Climate change will affect health in every sector of society, but as Katherine Burke and her colleagues said, “….climate disruption is inflicting the greatest suffering on those least responsible for causing it, least equipped to adapt, least able to resist the powerful forces of the status quo.

“If we fail to act now,” they said, “the survival of our species may hang in the balance.”

What can the new administration do to ease health effects?

If the Paris Agreement’s emissions standards are met, scientists predict that the world’s temperature will increase about 2.7 degrees Celsius – still significant but less hazardous than the 4-degree increase projected from current emissions.

The United States plays a critical role in the Paris Agreement. Apart from the significance of cutting its own emissions, failing to live up to its end of the bargain — as the Trump administration has suggested — could have a significant impact on the morale of the other countries involved.

“The reason that Paris is going to work is because we’re in this together,” said Marshall Burke. “If you don’t meet your target, you’re going to be publicly shamed.”

The Trump administration has also discussed repealing the Clean Power Plan, Obama-era legislation to decrease the use of coal, which has been shown to contribute to respiratory disease.

“Withdrawing from either of those will likely have negative short- and long-run health impacts, both in the U.S. and abroad,” said Marshall Burke.

Scott Pruitt, who was confirmed today as the head of the Environmental Protection Agency (EPA), is expected to carry out Trump’s promise to dismantle environment regulations.

Despite the Trump administration’s apparent doubts about climate change, a few prominent Republicans do support addressing its effects.

Secretary of State Rex Tillerson, the former chairman and CEO of Exxon Mobile, supports a carbon tax, which would create a financial incentive to turn to renewable energy sources. He also has expressed support for the Paris Agreement. It is possible that as secretary of state, Tillerson could help maintain U.S. obligations from the Paris Agreement, though it is far from certain whether he would choose to do so or how Trump would react.

More promising is a recent proposal from the Climate Leadership Council. Authored by eight leading Republicans — including two former secretaries of state, two former secretaries of the treasury and Rob Walton, Walmart’s former chairman of the board — the plan seeks to reduce emissions considerably through a carbon dividends plan.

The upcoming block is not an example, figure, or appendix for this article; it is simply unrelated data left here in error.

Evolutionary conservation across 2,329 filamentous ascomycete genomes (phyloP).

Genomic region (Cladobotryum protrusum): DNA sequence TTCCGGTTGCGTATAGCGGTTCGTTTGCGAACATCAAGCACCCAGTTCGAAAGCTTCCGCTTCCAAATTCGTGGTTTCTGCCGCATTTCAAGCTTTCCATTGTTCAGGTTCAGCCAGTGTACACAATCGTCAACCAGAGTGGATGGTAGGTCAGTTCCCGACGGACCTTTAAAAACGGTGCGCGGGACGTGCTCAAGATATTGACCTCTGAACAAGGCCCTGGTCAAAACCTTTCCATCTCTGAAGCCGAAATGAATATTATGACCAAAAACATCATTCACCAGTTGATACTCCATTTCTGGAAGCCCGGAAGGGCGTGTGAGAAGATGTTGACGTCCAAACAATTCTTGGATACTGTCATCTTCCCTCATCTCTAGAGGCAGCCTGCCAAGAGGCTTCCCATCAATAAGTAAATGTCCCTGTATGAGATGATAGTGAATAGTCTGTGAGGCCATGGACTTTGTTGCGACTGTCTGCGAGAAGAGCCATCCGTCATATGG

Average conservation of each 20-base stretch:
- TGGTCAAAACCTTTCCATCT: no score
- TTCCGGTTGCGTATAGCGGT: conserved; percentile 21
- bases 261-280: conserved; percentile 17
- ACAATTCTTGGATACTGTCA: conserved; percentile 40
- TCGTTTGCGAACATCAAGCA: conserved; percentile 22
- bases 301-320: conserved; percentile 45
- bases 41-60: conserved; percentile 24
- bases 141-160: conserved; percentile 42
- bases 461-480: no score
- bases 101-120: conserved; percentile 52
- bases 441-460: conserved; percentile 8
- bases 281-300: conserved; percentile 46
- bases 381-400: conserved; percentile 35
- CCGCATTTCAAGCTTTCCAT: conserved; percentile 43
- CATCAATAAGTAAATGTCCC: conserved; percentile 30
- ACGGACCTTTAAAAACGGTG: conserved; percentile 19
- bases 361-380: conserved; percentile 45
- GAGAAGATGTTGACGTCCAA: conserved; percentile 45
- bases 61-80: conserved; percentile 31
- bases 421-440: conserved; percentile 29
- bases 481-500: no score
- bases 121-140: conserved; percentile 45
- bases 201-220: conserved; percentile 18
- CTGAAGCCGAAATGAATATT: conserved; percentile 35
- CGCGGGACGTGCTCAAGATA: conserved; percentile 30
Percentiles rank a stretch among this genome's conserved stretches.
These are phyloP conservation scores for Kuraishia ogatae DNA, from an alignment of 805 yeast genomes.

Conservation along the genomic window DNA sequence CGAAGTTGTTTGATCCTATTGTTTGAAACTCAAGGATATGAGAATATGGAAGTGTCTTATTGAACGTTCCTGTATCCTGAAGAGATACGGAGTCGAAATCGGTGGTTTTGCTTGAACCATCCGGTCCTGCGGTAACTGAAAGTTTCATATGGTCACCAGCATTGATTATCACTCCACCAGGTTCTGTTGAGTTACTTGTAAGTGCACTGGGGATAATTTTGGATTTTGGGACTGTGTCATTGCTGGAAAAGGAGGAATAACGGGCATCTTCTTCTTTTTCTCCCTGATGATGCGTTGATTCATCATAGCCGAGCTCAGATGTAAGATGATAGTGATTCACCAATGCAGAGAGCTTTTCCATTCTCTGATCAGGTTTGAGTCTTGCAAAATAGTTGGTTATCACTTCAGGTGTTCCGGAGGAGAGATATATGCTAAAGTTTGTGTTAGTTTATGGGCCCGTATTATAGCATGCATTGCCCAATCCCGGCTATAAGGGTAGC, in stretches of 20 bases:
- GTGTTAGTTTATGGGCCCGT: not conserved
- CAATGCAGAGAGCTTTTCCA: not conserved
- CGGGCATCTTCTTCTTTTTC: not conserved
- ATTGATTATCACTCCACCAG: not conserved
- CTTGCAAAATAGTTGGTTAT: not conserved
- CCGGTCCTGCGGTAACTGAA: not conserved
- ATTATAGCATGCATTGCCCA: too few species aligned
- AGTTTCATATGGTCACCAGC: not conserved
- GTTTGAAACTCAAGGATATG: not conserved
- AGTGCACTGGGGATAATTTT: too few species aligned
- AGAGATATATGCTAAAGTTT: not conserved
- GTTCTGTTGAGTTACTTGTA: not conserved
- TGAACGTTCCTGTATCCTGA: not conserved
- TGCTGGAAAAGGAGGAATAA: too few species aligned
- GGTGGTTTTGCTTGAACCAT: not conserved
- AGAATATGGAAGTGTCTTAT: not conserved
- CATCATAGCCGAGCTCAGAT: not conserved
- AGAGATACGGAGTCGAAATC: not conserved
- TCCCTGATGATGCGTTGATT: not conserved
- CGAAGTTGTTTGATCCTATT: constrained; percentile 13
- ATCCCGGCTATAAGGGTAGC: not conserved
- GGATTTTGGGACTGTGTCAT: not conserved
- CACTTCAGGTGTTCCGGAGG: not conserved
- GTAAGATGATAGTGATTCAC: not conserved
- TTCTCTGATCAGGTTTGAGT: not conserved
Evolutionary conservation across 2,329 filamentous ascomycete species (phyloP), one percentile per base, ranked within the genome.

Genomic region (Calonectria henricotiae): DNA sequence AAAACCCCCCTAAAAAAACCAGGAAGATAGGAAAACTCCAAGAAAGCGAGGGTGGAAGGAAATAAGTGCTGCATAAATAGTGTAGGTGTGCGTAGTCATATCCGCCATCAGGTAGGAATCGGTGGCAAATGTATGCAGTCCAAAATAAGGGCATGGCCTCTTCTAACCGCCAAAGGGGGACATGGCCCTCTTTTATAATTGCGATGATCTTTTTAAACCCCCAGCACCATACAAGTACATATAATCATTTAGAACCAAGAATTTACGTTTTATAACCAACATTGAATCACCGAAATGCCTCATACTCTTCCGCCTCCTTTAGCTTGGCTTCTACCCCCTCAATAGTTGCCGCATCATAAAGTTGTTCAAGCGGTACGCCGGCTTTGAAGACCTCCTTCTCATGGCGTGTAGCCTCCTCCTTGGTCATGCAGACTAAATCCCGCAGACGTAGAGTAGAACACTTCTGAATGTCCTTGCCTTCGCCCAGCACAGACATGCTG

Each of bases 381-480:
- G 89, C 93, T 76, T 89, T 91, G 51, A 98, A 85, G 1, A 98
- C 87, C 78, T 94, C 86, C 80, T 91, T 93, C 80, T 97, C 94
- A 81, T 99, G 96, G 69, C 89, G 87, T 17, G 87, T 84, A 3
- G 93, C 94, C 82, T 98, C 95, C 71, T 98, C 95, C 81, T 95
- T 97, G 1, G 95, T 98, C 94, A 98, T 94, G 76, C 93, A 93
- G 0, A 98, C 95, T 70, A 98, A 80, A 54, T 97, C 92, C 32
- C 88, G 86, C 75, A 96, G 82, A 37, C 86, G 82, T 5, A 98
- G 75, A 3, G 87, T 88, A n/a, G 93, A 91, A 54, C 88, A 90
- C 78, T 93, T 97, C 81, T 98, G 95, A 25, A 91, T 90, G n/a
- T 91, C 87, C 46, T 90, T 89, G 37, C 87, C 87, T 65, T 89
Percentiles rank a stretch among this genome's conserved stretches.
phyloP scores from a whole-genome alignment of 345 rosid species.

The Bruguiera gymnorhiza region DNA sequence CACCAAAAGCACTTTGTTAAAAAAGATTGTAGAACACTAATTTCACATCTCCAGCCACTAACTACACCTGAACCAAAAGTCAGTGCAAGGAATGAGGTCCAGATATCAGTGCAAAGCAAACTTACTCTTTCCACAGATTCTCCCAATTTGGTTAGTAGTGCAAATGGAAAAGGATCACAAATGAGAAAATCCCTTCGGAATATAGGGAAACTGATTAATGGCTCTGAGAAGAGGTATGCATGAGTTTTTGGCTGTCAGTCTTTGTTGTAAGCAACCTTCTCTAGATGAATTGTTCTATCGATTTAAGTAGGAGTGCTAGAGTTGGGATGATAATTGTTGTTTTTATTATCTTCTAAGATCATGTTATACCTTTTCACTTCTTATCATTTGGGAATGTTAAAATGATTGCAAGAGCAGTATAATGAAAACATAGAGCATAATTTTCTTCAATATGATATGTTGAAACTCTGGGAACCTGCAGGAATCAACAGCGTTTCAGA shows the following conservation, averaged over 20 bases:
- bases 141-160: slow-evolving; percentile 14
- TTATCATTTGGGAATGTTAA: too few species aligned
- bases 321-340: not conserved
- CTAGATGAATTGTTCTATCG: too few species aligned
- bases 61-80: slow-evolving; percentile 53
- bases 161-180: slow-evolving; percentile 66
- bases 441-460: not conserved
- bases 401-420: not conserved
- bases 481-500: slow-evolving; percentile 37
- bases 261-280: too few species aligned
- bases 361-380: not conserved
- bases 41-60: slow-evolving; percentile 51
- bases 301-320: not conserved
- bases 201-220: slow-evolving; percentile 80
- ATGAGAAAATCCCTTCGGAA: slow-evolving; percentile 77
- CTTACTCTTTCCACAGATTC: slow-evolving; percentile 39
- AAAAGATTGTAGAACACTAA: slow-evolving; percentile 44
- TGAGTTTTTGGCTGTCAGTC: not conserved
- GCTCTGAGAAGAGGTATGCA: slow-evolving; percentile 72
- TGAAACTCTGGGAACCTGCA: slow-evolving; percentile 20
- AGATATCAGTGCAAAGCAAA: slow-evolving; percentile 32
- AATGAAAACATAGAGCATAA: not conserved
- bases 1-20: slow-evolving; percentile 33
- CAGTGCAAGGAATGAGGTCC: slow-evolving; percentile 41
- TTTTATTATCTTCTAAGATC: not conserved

Their proposal would gradually increase taxes on carbon emissions but would return the proceeds directly to the American people. Americans would receive a regular check with their portion of the proceeds, similar to receiving a social security check. According to the authors, 70 percent of Americans would come out ahead financially, keeping the tax from being a burden on low- and middle-income Americans while still incentivizing lower emissions.

“A tax on carbon is exactly what we need to provide the right incentives and induce the sort of technological and infrastructure change needed to reduce long-term emissions,” said Marshall Burke.

Pickering added, “This policy is a ray of hope for meaningful action on climate.”

It remains to be seen whether the new administration and congress would consider such a program.

What can academics do to help?

Meanwhile, academics can promote health by researching the effects of climate change and finding ways to adapt to them.

“I think it’s fascinating that there’s just so little data right now on how climate change is going to impact health,” said Pickering.

Studying the effects of warming on the world challenges traditional methods of research.

“You can’t create any sort of experiment,” said Bendavid. “There’s only one climate and one planet.”

The scholars agree that interdisciplinary study is a critical part of adapting to climate change and that more research is needed.

“If ever there was an issue worthy of a leader’s best effort, this is the moment, this is the issue,” said Katherine Burke and her colleagues. “Time is short, but it may not be too late to make all the difference.”